Is your smoothie bowl making you fat ??

Smoothie bowls aren’t exactly revolutionary — it’s a smoothie poured into a bowl and topped with fruit, seeds, nuts, or whatever else you have on hand — but they sure are photogenic !!

But is your gorgeous, social media-ready smoothie bowl sneakily making you gain weight?

Smoothie bowls can be a good source of fiber, protein, healthy fats and carbohydrates to start your day or help you refuel after a workout. But they can quickly turn into high-calorie sugar bombs if you’re not careful.

Here is how to keep your smoothie bowl in check – hints and tips shared by Beachbody

smoothie bowls.jpg

To create a filling, satisfying smoothie bowl that won’t get in the way of losing weight, it’s important it contains protein, healthy fats, and carbs in the right balance. Here are some tips to keep your bowl in check:

Add lots of veggies

“If a smoothie has too many high-calorie ingredients — even if they are healthy — you can end up consuming too many calories in one sitting,” Rumsey says. Bulk up your smoothie bowl with spinach, kale, cucumbers, carrots, celery, or beets for added nutrition without tons of calories. “The more colorful fruit and veggies that you can pack in the better,” Wesszer adds.

Don’t forget about protein and fat

“Many people end up adding way too much fruit to their smoothies and not enough protein or fat,” Rumsey says.

When it comes to protein, plain Greek yogurt (2%), cottage cheese, silken tofu, or Protein powders are great sources. For fat: “Add in a tablespoon of chia or hemp seeds for omega-3 fats and a tablespoon or two of nut butter or raw nuts,” she adds. Top your smoothie bowl with nuts, hemp seeds, or pumpkin seeds for added healthy fats and protein.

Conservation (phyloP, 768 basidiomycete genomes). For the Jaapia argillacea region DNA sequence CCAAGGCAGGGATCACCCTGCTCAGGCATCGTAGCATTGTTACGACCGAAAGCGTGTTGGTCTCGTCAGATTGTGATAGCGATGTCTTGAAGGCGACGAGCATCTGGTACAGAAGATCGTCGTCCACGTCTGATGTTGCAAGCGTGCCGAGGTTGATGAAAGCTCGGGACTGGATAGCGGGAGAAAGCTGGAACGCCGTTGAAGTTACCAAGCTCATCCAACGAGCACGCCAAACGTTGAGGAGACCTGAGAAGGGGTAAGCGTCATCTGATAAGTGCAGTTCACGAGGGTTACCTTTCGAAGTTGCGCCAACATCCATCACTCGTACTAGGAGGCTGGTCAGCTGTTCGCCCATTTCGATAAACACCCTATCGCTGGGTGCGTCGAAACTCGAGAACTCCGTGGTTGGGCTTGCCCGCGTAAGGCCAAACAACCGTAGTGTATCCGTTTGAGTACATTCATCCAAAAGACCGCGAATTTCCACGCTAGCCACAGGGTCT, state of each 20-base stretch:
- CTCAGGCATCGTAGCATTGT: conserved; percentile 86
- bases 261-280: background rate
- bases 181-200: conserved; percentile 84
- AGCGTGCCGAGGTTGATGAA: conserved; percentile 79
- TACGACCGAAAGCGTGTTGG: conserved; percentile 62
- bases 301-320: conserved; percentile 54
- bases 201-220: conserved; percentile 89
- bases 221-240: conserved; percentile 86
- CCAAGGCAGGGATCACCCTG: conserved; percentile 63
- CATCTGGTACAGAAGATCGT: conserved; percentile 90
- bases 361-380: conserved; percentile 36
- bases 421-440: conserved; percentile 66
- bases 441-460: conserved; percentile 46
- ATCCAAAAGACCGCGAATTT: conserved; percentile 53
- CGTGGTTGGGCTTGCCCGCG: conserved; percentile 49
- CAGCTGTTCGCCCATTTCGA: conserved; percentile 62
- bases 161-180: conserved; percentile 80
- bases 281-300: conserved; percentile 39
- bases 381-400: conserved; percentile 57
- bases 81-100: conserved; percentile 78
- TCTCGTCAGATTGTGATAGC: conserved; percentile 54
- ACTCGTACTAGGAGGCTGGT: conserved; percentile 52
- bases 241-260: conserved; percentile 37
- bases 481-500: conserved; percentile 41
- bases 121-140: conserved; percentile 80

Limit added sweeteners

If you add dried fruit, such as dates, stick to a max of two tablespoons and cut back slightly on the fresh fruit, Rumsey suggests. For yogurt or nut milks, go for the unsweetened versions.

You can get smoothie packs at the store, but they can contain tons of added sugars in the form of corn syrup, granulated sugar, honey, sweetened fruit, and sweetened yogurt. By making your bowl at home with whole ingredients, you get to control what goes in it.

Balance higher-calorie toppings with lower-calorie toppings

“I love topping my smoothie bowls with unsweetened coconut flakes (one to two tablespoons) and a raw cacao nibs,” Rumsey says. While some toppings, such as nuts, are higher in calories, Wesszer encourages people to add them in small amounts since they can still play a role in losing weight.

“Extra whole fruit such as kiwi, peaches, blackberries or strawberries look beautiful and don’t pack a ton of extra calories, and chia seeds are also a great option,” Wesszer says.

 Try this recipe for your next smoothie bowl

With a scoop of Vanilla protein powder for a protein boost, almond milk, frozen cherries, and matcha, you’ll have a sweet and nutritious snack or breakfast in just a few minutes. Toppings include more frozen cherries, strawberries, coconut, and pumpkin seeds.



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